Develop a Communications Plan

Develop a Communications Plan

When developing alternative work arrangements, it is important to determine when, where and how the employee is available to you, customers, and coworkers. There are personal issues, as well as business ones, to consider. The employee should consider the questions below and whether she wants coworkers, customers or other parties to have different access to her on days when she is not at work. She should review her answers with you to develop a communications plan.

Clearly, not all of the questions below apply to every work situation. The employee should address the ones that are most applicable to her job responsibilities.

How and When to Reach You

  1. When you are not in the office, how are you accessible?
  2. When are you available for calls - which days, what hours? Are there specific hours when you must be available?
  3. Have you informed others how and when you can be reached? (You might want to prepare an email or memorandum with the appropriate contact information (telephone, fax, email, etc.) on it for your manager as well as for your work group.)

Customers (Internal or External)

Before agreeing on a alternative work arrangement, you and your manager should consider the effects the new schedule has on your customers. If possible, discuss the new arrangement with your customer. Here are some points to consider:

  1. What is the best way to communicate with your customers (such as when, where and how you can be reached, who can be reached in your absence)?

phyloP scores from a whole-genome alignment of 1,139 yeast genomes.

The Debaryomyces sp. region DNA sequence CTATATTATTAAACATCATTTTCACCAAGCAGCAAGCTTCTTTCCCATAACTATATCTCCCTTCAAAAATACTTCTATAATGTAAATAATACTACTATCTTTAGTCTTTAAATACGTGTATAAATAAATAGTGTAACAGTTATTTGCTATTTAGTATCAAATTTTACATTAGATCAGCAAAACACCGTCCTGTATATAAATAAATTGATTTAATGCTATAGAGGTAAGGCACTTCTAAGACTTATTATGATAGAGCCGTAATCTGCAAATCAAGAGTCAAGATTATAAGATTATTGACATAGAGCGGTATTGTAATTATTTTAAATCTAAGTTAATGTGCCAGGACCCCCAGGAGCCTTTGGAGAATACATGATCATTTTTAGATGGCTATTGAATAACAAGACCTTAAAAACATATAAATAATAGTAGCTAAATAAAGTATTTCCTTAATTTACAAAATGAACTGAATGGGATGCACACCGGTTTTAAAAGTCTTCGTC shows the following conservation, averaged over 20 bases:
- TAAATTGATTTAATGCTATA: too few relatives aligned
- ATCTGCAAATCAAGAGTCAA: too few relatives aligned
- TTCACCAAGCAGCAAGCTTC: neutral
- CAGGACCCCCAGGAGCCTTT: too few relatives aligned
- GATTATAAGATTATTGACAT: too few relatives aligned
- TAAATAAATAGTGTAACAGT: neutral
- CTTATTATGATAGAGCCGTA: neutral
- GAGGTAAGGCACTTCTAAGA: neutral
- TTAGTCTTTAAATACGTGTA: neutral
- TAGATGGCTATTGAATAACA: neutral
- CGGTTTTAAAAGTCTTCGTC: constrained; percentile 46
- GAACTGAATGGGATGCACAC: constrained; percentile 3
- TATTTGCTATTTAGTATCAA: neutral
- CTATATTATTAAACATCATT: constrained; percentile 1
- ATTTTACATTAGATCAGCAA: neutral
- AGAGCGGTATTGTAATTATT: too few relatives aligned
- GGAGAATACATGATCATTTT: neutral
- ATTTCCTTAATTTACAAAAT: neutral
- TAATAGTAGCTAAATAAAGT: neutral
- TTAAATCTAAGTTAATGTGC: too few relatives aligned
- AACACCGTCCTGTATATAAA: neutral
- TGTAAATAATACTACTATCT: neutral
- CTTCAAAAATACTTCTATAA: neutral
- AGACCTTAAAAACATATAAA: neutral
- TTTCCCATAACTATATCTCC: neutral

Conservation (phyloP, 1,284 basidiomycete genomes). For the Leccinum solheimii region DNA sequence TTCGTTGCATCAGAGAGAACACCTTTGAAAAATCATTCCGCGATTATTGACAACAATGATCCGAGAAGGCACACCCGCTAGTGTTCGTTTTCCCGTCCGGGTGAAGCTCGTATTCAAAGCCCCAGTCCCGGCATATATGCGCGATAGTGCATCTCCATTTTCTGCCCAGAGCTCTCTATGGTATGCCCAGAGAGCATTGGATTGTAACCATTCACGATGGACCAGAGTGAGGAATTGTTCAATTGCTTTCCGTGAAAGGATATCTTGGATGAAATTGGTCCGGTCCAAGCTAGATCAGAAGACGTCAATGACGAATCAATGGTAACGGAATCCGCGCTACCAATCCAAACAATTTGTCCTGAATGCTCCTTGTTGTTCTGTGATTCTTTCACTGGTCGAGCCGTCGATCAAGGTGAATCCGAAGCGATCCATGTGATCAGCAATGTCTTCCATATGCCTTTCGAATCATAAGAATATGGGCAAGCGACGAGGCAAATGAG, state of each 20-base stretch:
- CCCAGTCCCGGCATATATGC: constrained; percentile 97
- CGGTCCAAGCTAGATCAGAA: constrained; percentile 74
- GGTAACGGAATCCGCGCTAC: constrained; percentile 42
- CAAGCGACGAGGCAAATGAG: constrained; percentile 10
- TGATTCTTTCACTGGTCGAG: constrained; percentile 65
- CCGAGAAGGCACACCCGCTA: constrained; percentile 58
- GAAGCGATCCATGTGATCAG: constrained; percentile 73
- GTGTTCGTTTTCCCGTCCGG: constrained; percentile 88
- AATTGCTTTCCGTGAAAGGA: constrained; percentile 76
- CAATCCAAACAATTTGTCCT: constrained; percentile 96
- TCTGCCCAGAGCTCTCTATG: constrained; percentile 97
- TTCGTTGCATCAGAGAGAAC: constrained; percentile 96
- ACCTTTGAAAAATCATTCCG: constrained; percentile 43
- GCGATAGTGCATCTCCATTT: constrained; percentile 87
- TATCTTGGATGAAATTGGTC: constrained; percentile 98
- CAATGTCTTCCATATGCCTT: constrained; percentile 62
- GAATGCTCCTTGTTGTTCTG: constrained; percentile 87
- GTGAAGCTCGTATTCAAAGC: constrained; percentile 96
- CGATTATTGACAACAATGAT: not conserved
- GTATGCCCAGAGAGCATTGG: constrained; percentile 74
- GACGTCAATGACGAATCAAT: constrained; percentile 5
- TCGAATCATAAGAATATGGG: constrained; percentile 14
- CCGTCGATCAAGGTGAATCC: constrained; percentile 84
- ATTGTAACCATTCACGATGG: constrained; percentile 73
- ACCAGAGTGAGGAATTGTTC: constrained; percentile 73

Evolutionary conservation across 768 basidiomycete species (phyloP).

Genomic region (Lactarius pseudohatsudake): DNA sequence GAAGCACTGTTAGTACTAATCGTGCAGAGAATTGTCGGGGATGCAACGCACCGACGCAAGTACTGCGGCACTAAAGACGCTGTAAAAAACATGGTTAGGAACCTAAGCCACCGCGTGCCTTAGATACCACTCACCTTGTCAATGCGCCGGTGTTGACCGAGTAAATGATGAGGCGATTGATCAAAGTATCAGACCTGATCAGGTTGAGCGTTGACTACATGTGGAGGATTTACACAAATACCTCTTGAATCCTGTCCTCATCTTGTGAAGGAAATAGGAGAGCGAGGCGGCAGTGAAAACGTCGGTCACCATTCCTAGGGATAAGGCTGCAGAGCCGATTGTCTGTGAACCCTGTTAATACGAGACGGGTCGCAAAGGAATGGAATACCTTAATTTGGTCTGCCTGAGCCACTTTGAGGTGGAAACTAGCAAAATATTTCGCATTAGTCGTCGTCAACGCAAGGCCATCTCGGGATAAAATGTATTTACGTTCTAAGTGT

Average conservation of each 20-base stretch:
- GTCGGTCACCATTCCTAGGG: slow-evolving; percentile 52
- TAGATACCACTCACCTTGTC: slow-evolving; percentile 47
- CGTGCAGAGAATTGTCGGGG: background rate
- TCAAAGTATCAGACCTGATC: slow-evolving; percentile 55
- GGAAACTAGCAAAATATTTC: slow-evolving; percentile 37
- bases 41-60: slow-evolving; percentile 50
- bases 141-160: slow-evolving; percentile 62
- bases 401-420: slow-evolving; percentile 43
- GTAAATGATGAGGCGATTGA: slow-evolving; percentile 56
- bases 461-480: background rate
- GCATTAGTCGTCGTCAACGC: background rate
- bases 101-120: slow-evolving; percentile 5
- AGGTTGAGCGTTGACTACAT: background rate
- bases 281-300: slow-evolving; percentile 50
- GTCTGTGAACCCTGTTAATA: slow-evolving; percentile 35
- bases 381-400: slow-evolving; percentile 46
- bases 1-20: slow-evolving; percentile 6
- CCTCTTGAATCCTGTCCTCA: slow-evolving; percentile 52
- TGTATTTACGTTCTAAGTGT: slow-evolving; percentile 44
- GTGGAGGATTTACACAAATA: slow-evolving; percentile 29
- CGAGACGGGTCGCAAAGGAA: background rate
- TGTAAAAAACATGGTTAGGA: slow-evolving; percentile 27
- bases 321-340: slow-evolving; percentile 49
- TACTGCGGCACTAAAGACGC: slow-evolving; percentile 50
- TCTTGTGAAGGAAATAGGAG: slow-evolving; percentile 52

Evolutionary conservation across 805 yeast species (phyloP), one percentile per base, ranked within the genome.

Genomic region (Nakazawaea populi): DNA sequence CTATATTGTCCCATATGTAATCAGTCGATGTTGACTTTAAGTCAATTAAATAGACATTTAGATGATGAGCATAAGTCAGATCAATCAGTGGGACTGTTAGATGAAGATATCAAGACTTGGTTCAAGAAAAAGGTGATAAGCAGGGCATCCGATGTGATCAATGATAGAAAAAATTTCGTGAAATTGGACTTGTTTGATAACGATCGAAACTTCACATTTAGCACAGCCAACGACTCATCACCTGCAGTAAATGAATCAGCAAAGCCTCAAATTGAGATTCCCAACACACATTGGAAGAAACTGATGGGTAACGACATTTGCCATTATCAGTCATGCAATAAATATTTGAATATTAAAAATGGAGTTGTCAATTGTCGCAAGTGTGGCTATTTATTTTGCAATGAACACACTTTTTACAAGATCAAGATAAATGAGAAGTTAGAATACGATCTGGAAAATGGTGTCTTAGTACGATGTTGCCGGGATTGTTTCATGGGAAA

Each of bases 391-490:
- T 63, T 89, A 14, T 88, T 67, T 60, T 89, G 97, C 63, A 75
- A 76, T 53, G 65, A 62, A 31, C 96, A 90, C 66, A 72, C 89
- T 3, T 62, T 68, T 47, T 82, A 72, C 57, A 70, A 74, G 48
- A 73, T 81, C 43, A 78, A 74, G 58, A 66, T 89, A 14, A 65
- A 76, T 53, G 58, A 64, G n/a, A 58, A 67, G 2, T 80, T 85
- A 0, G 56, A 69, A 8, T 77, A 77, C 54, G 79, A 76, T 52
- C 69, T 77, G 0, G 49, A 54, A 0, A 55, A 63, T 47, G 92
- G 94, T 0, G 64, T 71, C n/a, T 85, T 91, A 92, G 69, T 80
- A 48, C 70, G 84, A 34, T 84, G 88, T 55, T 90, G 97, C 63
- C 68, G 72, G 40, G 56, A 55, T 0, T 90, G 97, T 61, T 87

2. If there are additional people with whom the customer will be working, would it be helpful to set up a meeting to make the introductions?


  1. Where can messages be left?  (Voice mail number, home answering machine, etc.).  In order to minimize confusion, we recommend that you limit the number of places you need to check messages.


  1. On days when you are not working, are you available for meetings in person when necessary? What contingency plans do you have in the event there is short notice for a meeting?
  2. Are you set up to participate in meetings by phone?
  3. Have you and your supervisor agreed on when staff meetings are scheduled?


  1. Have you informed people about where critical information is kept? (keys, computer access, files, calendars, etc.)
  2. Are necessary computer files shared with others who might need to access them?
  3. If you’re working away from your work site, how can you access information you might need?

Receiving Feedback

  1. Have you encouraged your supervisor, coworkers, customers and other to give you feedback on how the new work schedule is working for them?

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